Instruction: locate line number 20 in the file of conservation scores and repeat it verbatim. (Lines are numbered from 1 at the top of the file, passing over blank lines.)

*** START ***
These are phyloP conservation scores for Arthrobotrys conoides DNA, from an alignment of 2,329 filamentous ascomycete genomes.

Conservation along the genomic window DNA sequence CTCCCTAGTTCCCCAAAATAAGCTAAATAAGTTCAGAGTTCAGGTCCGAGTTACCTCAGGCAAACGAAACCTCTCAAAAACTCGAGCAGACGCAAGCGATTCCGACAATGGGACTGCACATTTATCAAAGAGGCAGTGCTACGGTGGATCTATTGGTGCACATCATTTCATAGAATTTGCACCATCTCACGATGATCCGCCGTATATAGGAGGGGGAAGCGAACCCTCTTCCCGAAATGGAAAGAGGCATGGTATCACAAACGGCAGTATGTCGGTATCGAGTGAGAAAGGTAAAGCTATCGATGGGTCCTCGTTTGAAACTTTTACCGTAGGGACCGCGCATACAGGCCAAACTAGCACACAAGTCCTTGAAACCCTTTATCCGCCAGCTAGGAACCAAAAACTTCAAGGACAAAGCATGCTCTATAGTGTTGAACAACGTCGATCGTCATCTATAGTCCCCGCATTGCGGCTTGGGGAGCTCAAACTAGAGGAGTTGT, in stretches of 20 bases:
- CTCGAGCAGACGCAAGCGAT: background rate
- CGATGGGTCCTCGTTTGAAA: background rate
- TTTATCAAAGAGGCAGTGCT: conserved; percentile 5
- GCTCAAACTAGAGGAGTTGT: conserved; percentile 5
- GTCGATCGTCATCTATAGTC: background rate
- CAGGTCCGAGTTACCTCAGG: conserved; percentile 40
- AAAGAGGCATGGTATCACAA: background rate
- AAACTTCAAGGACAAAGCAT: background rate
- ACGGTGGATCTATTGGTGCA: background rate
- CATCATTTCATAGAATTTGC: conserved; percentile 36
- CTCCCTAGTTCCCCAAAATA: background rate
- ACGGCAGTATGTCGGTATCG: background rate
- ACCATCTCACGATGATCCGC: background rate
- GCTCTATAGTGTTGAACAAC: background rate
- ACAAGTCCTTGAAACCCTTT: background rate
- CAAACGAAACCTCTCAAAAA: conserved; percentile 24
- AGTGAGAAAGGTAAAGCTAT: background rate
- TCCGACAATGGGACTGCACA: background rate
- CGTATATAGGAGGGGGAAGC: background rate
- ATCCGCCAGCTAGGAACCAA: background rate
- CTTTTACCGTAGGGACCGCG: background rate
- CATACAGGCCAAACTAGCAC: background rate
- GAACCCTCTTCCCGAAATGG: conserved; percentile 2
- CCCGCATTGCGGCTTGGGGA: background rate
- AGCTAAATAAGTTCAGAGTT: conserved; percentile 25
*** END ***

- TCCGACAATGGGACTGCACA: background rate